Air Conflicts Hands-On

The long drought of WWII air combat sims on the PSP has finally come to an end. We go hands on with Air Conflicts.


When you think of World War II air combat games, Sony's PSP might not be the first gaming platform that pops into your head. After all, flight combat games have long been the dominion of the PC (and to a lesser degree, consoles). Still, that hasn't stopped developer Graffiti Entertainment from bringing the upcoming Air Conflicts: Aces of World War II to the handheld. We had a chance to try this game out recently to get a feel for how the genre translates to the small screen.

Off we go into the wide blue yonder!
Off we go into the wide blue yonder!

The core of Air Conflict's modes is a campaign mode, where you can join one of four World War II forces: Germany, Britain, USA, and USSR. Each of the 13 campaigns is composed of a number of missions (240 total in the game) that are inspired by actual WWII combat actions, but all revolve around showing your worth behind the flight stick.

Campaign missions typically start out with a quick tutorial--the USAAF campaign we played first had us piloting our plane through a series of in-air waypoints. Soon enough, however, the action picks up and you'll be engaging the enemy in toe-to-toe dogfights. Right out of the box, Air Conflicts is a very difficult game, even on the novice difficulty setting. Part of the problem is the small screen size, and the even smaller aiming reticle that indicates where your bullets will strike. Compounding that is the very difficult nature of dogfights in general--you've got to lead your opponent, anticipating where the bullets will strike him when they reach his position. The aiming cursor helps a bit here by glowing red when you have an opponent correctly lined up, but it's very small, and the enemy AI is tenacious enough to put up a good fight even at the lowest difficulty level.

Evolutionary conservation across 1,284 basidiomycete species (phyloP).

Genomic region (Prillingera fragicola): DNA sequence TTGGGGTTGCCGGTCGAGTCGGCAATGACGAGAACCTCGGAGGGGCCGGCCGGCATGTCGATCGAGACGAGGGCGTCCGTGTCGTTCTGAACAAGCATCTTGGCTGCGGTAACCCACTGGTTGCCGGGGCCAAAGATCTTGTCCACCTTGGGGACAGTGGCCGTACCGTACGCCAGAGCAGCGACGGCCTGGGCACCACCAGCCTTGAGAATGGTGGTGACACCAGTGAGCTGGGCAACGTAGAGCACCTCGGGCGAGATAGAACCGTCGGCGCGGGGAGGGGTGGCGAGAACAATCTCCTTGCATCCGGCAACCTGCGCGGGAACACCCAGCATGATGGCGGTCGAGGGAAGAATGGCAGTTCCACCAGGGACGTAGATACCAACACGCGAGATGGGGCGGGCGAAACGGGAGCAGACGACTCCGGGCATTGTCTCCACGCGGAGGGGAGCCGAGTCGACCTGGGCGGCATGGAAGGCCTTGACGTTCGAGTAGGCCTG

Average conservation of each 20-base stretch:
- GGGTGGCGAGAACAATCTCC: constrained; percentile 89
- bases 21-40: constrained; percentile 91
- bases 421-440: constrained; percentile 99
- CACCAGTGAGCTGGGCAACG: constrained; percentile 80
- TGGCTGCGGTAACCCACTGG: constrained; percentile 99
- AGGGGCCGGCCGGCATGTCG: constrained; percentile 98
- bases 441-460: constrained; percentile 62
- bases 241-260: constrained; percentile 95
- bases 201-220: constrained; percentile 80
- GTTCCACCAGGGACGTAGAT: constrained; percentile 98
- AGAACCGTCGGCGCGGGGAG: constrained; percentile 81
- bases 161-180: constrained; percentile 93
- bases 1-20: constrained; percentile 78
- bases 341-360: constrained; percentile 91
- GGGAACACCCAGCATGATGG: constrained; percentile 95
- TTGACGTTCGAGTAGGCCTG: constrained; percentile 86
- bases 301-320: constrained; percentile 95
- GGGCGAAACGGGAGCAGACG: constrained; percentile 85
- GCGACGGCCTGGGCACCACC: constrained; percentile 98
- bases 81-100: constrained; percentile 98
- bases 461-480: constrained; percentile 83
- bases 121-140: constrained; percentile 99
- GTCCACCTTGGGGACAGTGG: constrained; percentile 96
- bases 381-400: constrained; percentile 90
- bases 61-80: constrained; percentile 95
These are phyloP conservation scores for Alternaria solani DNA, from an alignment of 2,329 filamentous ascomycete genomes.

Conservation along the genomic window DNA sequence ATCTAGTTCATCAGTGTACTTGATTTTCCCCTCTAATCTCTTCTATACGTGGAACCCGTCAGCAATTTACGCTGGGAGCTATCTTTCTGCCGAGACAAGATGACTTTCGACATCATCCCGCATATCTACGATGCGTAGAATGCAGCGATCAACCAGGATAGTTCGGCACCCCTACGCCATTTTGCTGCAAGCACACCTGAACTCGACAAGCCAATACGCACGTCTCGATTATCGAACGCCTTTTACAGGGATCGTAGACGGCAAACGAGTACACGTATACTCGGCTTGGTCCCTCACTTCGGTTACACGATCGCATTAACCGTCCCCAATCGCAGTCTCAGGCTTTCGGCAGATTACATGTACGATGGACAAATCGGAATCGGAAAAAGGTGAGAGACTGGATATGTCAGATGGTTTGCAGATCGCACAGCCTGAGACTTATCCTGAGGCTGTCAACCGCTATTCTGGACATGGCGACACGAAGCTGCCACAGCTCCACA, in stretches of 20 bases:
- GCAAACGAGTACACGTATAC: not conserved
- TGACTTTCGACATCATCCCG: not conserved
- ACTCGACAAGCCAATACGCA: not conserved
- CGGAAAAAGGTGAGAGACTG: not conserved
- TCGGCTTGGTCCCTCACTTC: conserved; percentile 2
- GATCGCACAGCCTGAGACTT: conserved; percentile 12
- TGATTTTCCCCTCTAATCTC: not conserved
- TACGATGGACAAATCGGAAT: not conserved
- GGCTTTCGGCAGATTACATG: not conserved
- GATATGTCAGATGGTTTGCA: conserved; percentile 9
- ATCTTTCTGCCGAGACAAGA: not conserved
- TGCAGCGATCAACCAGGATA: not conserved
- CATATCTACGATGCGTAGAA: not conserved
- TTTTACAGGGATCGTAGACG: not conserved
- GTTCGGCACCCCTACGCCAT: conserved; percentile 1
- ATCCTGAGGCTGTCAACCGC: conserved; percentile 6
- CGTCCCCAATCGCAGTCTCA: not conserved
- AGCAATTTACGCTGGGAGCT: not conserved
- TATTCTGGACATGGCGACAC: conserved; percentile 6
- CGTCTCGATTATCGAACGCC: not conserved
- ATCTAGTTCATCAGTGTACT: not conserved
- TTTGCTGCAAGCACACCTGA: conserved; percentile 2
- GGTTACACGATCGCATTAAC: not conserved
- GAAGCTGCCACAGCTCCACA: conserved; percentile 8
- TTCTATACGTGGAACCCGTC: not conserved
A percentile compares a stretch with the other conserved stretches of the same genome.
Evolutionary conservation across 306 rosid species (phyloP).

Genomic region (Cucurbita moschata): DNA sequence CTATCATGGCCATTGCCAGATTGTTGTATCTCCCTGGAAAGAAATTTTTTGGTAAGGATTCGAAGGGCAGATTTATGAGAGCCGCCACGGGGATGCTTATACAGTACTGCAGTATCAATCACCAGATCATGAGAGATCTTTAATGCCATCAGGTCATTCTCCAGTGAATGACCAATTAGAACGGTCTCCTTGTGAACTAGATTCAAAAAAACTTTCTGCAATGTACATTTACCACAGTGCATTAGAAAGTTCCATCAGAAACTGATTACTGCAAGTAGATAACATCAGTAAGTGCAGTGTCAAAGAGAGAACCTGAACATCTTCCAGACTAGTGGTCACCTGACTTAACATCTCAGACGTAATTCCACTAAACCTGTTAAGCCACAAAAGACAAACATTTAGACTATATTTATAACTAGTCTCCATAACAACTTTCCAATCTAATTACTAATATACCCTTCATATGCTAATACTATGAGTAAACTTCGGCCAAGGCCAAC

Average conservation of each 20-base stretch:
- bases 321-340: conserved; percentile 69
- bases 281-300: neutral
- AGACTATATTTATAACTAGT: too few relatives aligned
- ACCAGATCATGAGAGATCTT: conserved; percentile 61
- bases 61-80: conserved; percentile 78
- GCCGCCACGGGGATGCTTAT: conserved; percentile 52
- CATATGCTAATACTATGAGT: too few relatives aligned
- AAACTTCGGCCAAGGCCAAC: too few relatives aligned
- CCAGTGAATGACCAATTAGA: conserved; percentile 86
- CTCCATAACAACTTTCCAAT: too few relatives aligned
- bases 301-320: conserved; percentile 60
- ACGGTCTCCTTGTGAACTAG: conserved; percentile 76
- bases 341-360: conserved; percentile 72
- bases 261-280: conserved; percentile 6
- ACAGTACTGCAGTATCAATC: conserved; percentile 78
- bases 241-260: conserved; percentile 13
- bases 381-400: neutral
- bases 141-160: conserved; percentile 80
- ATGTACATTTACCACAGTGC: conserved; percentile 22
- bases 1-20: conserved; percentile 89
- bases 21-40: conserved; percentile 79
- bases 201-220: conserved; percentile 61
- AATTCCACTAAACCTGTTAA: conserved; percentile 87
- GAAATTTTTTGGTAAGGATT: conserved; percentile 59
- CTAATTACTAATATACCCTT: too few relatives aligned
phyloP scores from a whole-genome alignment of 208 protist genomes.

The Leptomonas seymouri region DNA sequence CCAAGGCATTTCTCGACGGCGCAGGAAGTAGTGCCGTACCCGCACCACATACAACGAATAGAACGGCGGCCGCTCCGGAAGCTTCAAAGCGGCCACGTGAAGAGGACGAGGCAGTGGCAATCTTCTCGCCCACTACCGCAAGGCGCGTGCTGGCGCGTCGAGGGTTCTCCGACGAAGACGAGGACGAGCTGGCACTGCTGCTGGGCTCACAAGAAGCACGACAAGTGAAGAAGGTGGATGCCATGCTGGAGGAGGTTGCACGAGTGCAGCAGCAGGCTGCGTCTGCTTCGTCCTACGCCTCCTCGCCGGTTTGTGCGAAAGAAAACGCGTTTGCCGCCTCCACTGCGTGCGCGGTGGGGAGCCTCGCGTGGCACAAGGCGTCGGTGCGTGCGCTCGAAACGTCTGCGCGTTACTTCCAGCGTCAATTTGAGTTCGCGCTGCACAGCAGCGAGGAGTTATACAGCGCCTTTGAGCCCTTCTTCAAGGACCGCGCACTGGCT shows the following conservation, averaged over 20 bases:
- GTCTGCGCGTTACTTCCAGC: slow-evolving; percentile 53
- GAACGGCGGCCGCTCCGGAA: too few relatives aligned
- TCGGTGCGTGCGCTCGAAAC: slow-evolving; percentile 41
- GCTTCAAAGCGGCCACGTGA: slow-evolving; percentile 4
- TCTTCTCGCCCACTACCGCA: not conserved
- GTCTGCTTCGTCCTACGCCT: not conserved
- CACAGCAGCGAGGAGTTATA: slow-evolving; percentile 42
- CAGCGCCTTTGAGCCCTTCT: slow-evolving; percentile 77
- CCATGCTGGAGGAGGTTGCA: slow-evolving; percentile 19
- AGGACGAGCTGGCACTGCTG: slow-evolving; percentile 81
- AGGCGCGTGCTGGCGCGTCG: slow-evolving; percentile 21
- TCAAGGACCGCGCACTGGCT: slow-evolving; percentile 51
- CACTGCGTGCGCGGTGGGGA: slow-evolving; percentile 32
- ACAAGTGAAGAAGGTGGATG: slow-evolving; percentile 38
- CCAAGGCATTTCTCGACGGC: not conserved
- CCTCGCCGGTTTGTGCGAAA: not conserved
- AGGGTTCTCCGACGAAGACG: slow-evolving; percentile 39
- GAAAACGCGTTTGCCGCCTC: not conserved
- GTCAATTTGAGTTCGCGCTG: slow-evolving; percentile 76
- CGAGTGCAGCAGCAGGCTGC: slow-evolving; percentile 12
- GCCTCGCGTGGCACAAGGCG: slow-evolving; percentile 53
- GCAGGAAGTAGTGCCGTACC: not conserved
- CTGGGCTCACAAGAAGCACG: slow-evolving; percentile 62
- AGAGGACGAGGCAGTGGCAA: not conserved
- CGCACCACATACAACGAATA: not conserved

Mission varieties include escort missions, which have you protecting bombers as they look to destroy strategic targets; patrols, where you're looking to blast any enemy aircraft out of the skies; and bombing runs, where you're piloting the bomber and looking to take out targets yourself.

The game's varied missions demand a big roster of planes to pilot, and that's one aspect where Air Conflicts delivers, with 17 historically authentic planes. Sample aircraft include the Spitfire, the P-51 Mustang, the B-17 "Flying Fortress," the Ju-87 Stuka, and many more. Many of these planes have their specific uses--for instance, the B-17 is a bomber--but they all have strengths and weaknesses. For instance, while the aforementioned B-17 isn't very agile, its multiple machine-gun postings (front and rear) make it a formidable opponent against enemy fighters. Different planes have different weapon loadouts as well, and because you'll often have a choice of aircraft before beginning a mission, you'll want to make sure you choose the right plane for the job.

To its credit, Air Conflicts' realistic settings are counterbalanced by relatively simplistic controls. The left and right triggers control throttle, the analog stick is used to steer your plane, and the face buttons are used to fire various weapons (X for machine gun, triangle for missiles, square for bombs). Still, the game's AI is formidable, so don't be surprised if you're shot out of the sky multiple times in the early goings of the game. Interestingly, a failed mission doesn't necessarily mean the end of a campaign--sometimes you'll just move on to the next mission, even if you failed the previous mission. The game will also include multiplayer, with support for up to eight players to connect and battle it out.

Graphically, Air Conflicts holds up decently. The plane models are consistently nice, and some of the explosions in the game, particularly those of damaged planes crashing to the ground, are well done. We just wish that a game that's already presented on a small screen would take pity on folks with bad eyes--the miniscule aiming reticle and barely legible mission text might have you reaching for your glasses (or considering a prescription). Still, if you're upset over the WWII-flight-combat-game hole in your PSP library, Air Conflicts just might be your thing. Look for more on the game in the coming weeks.

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